“Right to Private Life” Prevents Soca Publicising Criminals

From the Telegraph:

The leaders of the Serious Organised Crime Agency (Soca) have been “deeply frustrated” after lawyers advised them not to name 39 convicted criminals because it would breach the convicts’ right to a family and private life, and could amount to an “unfair” punishment.

…However, lawyers advised that a precedent set by a 2003 test case involving Essex Police meant that the criminals could not be named.

An agency spokeswoman said: “Soca is not entitled to punish and, where there have been no media reports of financial reporting order cases [which require offenders to provide monthly details of their bank accounts], the information cannot properly be said to be in the public domain.

“The information would therefore only become known to the public in this context due to the actions of Soca and we consider that, in unreported cases at least, there would be an interference with Article Eight rights.”

Two cases already reported by the media were allowed to be revealed.

Soca wished to publicise the criminals’ names so that “the public could inform the police if they suspected they were engaged in illicit activity which was not being declared”.

This advice seems to me to be bizarre. How can be it be allowed for “the media” to publicise the identities of criminals but not someone else? Also, Soca has provided a motivation other than “to punish”, while in contrast we all know that some newspapers are motivated by a punitive spirit – just yesterday I blogged on Daily Mail editor Paul Dacre’s claim that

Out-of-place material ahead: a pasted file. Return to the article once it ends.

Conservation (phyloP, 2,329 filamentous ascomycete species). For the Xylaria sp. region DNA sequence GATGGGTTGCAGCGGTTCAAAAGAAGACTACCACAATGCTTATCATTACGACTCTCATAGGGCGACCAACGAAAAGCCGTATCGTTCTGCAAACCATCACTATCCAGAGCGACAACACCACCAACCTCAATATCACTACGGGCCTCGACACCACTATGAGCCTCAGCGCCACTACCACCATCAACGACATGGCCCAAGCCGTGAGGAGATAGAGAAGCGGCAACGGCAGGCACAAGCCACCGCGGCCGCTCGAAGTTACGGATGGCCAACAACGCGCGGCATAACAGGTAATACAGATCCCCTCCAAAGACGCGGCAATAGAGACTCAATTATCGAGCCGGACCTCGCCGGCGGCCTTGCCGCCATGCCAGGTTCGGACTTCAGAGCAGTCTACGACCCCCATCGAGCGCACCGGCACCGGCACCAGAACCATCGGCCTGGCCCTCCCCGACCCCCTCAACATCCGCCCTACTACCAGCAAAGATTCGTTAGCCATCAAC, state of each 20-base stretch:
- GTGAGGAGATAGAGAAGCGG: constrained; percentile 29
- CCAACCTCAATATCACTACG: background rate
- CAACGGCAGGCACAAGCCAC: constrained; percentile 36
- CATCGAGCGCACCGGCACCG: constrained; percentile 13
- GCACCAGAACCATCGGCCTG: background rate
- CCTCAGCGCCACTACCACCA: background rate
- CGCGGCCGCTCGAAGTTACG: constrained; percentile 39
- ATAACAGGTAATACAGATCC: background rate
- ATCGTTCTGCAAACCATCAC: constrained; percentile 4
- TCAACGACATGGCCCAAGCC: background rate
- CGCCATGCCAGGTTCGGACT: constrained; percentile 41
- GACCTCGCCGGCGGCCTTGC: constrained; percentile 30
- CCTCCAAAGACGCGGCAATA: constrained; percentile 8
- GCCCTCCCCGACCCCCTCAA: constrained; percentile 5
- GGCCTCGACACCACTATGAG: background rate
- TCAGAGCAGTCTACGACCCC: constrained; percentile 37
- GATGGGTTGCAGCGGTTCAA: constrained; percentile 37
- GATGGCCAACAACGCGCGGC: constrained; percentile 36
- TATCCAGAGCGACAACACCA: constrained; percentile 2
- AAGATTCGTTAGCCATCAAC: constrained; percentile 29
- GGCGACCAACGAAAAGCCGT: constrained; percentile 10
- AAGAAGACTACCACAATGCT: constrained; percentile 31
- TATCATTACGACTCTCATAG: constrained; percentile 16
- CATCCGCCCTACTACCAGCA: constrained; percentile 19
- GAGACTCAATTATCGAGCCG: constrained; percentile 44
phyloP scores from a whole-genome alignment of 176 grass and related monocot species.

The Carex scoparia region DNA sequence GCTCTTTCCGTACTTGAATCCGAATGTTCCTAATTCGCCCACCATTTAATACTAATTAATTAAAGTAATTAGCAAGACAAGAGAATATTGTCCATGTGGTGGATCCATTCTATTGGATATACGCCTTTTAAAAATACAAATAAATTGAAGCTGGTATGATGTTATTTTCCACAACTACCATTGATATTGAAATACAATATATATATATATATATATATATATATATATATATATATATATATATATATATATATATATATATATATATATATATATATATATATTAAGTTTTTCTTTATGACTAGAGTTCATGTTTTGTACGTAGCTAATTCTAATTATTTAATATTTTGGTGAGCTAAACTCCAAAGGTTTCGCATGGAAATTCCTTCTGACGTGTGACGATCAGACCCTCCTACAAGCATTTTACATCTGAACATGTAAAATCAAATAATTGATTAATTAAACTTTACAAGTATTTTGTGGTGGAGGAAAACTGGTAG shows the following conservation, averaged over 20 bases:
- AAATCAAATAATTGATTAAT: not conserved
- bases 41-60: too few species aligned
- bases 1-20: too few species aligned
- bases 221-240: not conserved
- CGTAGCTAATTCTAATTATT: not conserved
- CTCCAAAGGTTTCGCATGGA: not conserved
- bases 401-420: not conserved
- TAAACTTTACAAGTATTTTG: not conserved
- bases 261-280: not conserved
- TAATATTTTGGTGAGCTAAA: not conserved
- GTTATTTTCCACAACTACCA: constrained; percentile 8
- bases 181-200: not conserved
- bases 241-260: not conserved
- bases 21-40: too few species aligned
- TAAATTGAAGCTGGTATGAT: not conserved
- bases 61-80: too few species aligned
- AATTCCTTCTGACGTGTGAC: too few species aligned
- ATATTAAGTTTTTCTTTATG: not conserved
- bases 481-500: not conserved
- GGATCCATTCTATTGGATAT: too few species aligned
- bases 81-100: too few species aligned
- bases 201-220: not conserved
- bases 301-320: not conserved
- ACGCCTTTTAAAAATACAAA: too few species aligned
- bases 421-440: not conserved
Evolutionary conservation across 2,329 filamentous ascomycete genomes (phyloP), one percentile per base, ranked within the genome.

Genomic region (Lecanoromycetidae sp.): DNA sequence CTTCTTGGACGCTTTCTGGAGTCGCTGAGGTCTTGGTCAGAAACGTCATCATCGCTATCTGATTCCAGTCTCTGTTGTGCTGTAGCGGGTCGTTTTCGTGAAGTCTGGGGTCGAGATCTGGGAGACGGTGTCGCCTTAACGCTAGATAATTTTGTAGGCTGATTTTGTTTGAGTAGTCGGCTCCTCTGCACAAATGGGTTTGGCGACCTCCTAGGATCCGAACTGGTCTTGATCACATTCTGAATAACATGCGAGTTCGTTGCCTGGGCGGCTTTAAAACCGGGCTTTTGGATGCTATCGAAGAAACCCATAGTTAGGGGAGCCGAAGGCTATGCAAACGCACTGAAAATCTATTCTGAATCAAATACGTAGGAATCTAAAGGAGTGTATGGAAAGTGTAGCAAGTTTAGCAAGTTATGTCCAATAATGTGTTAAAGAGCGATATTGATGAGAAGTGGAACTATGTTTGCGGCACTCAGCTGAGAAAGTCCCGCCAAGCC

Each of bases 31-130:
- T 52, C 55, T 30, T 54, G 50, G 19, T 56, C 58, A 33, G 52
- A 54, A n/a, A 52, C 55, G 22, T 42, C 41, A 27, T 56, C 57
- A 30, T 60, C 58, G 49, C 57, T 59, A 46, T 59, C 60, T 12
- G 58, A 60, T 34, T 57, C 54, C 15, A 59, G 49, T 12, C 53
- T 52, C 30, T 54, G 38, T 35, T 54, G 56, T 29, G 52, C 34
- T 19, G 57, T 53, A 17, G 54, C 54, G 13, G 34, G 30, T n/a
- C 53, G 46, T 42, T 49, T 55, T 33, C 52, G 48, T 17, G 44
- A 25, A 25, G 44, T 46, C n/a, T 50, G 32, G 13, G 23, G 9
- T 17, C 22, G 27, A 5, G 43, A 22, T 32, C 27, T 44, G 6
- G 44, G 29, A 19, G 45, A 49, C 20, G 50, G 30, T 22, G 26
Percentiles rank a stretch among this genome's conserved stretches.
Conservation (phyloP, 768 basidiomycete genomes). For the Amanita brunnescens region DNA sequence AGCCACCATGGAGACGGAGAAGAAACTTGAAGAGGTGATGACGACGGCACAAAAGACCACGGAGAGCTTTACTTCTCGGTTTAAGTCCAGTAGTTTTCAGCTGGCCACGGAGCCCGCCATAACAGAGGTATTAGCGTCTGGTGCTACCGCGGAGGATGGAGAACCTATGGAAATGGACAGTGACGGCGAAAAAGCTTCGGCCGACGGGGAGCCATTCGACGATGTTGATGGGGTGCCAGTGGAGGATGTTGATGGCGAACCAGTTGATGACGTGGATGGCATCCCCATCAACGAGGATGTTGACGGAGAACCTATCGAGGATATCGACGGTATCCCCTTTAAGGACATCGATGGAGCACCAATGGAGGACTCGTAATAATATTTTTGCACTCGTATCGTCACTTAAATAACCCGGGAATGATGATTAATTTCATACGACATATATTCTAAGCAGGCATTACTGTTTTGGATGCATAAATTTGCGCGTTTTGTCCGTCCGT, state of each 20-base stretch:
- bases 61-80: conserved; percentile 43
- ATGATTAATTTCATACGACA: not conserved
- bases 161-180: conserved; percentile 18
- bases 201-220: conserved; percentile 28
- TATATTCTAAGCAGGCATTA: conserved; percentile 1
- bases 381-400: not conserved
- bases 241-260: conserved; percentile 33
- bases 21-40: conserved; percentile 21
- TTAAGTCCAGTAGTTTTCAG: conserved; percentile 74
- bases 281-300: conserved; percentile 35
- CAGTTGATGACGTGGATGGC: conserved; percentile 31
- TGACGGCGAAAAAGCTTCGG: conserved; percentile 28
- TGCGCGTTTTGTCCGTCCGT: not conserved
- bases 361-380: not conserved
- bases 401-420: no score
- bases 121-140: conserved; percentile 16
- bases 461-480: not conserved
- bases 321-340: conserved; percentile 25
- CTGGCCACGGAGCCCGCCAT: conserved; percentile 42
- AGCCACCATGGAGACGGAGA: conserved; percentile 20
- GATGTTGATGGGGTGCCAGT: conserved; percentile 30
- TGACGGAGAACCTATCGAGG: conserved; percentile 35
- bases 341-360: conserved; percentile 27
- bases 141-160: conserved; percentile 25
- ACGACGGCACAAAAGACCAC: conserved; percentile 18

Since time immemorial public shaming has been a vital element in defending the parameters of what are considered acceptable standards of social behaviour…For hundreds of years, the press has played a role in that process.

“Acceptable social behaviour” clearly includes refraining from criminality. And what counts as “the media”? There was a case a few months ago in which a controversial right-wing blogger was found guilty of drink-driving; he was also pilloried by other bloggers, and one even went along to the court to see for himself. The case was also reported in some newspapers; but what if it hadn’t been? Would the bloggers (presuming they found out about it by other means) who mocked and scorned him be regarded as “the media”, or as having breached his right to a family and private life and so liable for hefty damages?

There is already a limitation on reporting criminal convictions in the UK – in 1974 it was legislated that to disclose a “spent conviction” (an old minor conviction that had been removed from someone’s record after a period of time) could be libellous if “malice” could be proven as the motive. I’ve yet to find any actual libel case which has followed from this; this means it remains unclear how “malice” can be proven or disproven, or what exactly “disclosure” means when the media may have put information about a case in the public domain at the time of conviction – perhaps nationally and very prominently – or when the offence was some kind of public protest.

I discussed my own views on the right to privacy vs the right to free speech in a blog posting here. Although I’m not usually much of fan of his, I commended an essay on the subject by the right-libertarian Sean Gabb.

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